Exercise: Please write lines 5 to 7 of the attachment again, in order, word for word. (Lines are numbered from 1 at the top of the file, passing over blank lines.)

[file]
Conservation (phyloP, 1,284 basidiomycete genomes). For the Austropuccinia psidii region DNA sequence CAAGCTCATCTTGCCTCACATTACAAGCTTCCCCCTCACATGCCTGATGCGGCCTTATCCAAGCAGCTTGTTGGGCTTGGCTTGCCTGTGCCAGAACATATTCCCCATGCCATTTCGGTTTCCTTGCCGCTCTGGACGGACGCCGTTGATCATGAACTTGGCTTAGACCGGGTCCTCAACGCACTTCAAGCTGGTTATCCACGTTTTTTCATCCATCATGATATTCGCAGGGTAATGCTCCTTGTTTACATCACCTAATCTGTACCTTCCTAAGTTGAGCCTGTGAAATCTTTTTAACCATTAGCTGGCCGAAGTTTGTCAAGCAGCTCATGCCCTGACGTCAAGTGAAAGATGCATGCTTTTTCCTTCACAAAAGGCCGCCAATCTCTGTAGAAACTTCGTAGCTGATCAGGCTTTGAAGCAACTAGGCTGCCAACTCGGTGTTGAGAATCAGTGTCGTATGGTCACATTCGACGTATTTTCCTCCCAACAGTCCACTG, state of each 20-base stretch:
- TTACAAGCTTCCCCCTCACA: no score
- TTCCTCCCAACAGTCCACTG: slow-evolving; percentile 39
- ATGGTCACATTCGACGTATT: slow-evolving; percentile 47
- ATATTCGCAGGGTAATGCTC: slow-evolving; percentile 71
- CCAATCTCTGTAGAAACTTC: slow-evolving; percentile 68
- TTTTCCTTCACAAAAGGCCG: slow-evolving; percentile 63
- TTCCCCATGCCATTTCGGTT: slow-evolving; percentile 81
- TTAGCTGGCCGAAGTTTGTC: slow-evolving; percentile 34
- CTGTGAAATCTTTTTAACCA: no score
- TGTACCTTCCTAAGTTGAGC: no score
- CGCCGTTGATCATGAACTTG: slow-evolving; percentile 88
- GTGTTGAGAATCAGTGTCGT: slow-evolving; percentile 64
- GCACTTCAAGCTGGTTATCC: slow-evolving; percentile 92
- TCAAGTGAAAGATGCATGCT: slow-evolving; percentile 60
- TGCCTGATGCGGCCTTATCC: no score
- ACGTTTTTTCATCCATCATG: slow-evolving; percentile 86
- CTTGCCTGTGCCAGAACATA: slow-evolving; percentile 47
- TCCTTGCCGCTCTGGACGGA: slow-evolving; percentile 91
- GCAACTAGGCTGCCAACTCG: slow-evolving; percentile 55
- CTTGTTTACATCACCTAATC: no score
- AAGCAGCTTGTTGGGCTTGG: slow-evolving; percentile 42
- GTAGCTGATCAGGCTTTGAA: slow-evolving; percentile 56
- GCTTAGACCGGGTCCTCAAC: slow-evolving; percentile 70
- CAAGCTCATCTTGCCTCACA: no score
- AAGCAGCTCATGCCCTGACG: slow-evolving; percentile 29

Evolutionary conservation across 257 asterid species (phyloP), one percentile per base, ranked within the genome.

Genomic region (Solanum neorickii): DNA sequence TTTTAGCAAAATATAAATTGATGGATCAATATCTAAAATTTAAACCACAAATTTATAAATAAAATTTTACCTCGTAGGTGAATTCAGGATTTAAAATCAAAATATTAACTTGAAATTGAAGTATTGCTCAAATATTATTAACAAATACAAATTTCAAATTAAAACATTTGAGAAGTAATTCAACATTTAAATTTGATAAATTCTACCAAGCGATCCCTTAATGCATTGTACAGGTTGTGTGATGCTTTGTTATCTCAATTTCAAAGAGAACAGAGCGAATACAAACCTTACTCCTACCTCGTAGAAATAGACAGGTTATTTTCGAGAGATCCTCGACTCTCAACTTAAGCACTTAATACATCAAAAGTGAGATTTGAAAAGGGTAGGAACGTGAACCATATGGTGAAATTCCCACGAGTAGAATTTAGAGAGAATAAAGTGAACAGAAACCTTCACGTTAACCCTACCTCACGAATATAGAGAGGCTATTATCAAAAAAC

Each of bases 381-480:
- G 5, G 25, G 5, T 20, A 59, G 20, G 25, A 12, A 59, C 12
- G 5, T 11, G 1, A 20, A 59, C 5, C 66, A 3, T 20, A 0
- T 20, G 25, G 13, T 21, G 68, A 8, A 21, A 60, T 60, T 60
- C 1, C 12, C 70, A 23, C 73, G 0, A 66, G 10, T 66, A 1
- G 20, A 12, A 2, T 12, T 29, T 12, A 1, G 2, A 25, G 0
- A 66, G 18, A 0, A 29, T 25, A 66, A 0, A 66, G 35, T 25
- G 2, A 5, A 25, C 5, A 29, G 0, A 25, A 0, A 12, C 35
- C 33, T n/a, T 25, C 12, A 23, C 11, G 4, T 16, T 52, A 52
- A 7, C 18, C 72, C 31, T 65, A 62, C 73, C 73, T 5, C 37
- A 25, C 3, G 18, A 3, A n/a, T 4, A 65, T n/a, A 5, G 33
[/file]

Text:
- ATATTCGCAGGGTAATGCTC: slow-evolving; percentile 71
- CCAATCTCTGTAGAAACTTC: slow-evolving; percentile 68
- TTTTCCTTCACAAAAGGCCG: slow-evolving; percentile 63